Time Mindfulness: Aristotle’s Time in Modern Perspective
Ioannis Antoniou, School of Mathematics, Faculty of Sciences, Aristotle University, Thessaloniki, Greece, and Theodoros Christidis, Faculty of Education, University of Thessaly, Volos, Greece

We specify in what sense our current understanding of time and temporality resembles the point of view proposed by Aristotle almost 2500 years ago. We discuss time as the rate of change of events, in the light of Aristotle’s analysis. Events are registered by some hardware device (brain) and perceived-cognized by some associated mind (software operating in a certain context). We shall not discuss time without event registration and without mind. We review in detail the elementary arguments of Aristotle regarding memory, duration, and irreversibility. A natural context for the mindfulness of irreversibility is provided for systems with time operator.

The World Is One, and the Human Is Two:
Tentative Conclusions of a Working Historian of Religions

Jeffrey Kripal, Department of Religion, Rice University, Houston, USA

The present essay reflects back on a three-decade career in the history of religions in order to speculate about the metaphysical substructure of universal magical phenomena and, deeper still, of comparative mystical literature. It articulates and develops a set of basic working or tentative conclusions around the unity of the world, the duality of human knowing, the paradoxical role of belief, and the empirical-symbolic natures of the empowered imagination. It lands on a basic dual-aspect monistic structure with some acknowledged tendencies to migrate in an idealist direction.

From LSD to LSD – A Personal Trajectory
Alexander Borbély, Medical Faculty, University of Zurich, Switzerland

In the middle of the previous century the psychedelic drug LSD and other psychoactive substances were advocated as tools for exploring the cerebral mechanisms underlying psychiatric disorders. Antidepressants, belonging to the most widely used drugs, were assumed to rectify the disbalance of monoamine transmitters in the brain. This could not be upheld, as it was realized that the effect size of antidepressants is small while the placebo effect is substantial. However, psychedelic drugs have been rediscovered as therapeutic agents and applied successfully in treatment-resistant depression. In contrast to traditional antidepressants, they have an immediate and enduring therapeutic effect which is correlated with mystical-type experiences. Their further exploration will have to focus on experiential factors rather than on the search for neural correlates alone.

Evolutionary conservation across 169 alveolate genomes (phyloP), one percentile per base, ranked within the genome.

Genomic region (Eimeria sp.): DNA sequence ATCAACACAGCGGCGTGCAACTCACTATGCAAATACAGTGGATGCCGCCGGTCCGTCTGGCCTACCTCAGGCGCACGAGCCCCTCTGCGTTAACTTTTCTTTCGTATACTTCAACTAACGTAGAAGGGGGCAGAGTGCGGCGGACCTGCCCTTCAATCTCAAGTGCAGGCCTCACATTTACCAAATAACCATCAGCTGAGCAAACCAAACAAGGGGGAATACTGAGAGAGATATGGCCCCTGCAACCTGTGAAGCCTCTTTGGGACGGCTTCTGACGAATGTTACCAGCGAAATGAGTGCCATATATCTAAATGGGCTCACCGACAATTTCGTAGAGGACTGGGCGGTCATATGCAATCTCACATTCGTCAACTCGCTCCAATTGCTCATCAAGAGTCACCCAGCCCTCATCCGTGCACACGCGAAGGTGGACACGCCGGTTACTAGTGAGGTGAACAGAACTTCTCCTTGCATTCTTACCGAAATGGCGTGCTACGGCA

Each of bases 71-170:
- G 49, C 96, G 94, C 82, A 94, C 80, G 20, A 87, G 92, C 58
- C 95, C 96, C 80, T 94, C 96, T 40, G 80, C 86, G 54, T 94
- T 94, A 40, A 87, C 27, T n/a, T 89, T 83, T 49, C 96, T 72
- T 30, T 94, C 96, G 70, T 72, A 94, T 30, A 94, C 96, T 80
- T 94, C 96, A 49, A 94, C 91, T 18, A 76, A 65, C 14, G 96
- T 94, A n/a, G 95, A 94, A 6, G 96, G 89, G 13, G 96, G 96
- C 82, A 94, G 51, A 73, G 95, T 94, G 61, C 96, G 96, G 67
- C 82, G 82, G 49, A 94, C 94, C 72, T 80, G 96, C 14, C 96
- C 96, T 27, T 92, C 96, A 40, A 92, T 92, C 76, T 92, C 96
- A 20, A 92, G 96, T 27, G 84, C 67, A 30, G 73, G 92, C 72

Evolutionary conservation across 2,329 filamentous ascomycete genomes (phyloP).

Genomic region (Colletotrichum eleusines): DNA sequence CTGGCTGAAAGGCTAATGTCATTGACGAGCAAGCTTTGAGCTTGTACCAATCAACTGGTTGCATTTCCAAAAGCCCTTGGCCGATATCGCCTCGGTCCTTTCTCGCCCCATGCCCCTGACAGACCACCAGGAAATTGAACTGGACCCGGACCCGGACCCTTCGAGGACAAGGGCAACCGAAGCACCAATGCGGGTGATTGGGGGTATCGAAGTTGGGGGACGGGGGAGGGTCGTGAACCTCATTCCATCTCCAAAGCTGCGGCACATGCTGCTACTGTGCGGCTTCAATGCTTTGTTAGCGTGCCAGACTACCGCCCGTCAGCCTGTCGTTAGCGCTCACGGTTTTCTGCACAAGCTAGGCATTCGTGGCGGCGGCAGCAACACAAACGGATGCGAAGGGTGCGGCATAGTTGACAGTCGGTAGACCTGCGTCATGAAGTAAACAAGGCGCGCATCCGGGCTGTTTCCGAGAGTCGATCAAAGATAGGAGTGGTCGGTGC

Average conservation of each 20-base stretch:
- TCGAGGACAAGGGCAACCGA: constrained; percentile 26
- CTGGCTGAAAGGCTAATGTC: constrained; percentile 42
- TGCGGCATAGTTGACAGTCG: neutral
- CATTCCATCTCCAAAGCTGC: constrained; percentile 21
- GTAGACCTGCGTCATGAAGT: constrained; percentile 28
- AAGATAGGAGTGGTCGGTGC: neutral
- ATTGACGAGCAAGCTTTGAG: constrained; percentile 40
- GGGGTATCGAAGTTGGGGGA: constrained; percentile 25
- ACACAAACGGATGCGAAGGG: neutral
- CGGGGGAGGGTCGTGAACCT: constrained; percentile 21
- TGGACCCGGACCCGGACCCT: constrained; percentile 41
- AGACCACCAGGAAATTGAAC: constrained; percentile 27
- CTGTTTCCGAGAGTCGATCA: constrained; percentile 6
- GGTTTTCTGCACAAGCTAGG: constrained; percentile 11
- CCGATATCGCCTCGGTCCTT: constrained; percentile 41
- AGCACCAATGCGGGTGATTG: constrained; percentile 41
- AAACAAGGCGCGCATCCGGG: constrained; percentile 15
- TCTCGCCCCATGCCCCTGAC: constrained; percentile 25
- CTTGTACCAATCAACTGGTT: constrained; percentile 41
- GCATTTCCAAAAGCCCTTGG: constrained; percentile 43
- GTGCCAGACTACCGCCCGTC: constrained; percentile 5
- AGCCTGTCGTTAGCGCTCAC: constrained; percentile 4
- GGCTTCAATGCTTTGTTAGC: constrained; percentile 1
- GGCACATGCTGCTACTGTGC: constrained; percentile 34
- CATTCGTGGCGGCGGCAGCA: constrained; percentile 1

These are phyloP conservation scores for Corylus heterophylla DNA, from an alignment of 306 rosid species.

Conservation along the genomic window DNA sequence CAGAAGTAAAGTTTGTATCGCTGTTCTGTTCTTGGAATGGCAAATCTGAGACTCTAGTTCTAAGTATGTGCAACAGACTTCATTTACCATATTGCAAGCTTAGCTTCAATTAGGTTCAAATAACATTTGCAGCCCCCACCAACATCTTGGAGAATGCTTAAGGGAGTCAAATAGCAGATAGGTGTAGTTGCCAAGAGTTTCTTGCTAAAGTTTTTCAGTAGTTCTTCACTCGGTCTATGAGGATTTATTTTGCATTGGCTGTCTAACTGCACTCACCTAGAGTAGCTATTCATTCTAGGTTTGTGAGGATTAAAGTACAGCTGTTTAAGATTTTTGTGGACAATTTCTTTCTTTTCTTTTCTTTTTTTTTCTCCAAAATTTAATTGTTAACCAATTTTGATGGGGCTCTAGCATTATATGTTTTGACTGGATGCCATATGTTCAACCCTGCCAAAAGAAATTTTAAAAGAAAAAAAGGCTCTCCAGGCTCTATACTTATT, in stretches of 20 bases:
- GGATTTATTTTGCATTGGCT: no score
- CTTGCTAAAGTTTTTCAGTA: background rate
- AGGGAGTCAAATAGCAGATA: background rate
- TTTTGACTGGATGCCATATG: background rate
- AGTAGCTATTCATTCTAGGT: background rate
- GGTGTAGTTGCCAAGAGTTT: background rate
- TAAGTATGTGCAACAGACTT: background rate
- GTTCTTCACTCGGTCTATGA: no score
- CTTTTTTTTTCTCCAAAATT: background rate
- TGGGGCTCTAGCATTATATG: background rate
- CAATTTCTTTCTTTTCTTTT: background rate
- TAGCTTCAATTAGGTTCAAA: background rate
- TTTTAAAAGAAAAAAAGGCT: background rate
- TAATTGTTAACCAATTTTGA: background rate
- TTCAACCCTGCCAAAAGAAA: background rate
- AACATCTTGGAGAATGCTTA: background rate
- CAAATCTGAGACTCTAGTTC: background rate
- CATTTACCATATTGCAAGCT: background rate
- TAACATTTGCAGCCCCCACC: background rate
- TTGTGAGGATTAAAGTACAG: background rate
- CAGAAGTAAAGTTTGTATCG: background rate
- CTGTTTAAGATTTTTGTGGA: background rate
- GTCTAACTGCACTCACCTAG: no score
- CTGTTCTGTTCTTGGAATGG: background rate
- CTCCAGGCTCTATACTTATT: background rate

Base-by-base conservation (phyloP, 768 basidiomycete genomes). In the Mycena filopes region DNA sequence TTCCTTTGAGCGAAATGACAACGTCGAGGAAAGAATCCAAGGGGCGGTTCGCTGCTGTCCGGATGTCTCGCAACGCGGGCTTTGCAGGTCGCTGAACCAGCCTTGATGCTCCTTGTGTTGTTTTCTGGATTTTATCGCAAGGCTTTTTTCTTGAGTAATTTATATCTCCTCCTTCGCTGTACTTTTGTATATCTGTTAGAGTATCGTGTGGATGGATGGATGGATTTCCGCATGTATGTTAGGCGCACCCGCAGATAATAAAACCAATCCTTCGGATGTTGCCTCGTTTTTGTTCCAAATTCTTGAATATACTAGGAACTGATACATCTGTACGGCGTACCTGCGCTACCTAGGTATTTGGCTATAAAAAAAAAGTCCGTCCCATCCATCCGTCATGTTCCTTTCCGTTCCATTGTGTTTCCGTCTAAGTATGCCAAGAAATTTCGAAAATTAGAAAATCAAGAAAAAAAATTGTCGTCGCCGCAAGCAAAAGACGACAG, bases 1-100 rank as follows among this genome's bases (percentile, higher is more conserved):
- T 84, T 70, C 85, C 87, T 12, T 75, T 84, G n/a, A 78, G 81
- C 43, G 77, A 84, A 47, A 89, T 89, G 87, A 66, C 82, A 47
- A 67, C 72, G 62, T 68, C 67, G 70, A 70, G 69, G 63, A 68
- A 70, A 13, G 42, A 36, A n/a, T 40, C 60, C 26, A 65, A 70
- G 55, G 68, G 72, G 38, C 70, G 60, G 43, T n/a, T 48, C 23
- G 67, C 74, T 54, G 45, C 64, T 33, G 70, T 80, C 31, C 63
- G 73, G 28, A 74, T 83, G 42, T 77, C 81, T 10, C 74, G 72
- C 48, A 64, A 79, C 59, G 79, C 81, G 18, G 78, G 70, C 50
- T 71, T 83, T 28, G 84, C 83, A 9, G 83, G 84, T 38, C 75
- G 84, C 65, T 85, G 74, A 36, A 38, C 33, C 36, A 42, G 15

How Chinese Medicine Expands Our Understanding of Consciousness
Meijuan Lu, Meng River Chinese Medicine Research Co. Ltd., Indianapolis, USA, Sheng Yi, Franciscan Health Hospital, Indianapolis, USA, and Jerome Busemeyer, Department of Psychological and Brain Sciences, Indiana University, Bloomington, USA

The simplest explanation or understanding of human consciousness is the perception or awareness of our internal and external existence. Despite millennia of analysis, definition, interpretation, and debate by philosophers and scientists, consciousness remains puzzling and controversial. It remains the most familiar and yet most mysterious aspect of our lives. Consciousness is not only widely recognized in intuition, thought, cognition, will, etc., but also there is a deeper level of consciousness that touches various organs of the human body. In a word, the complexity of consciousness is beyond our imagination. Here, we will use the theoretical perspective of Traditional Chinese Medicine to examine and understand the important role that the human organs play in conscious experience.

Last revision: 22 February 2022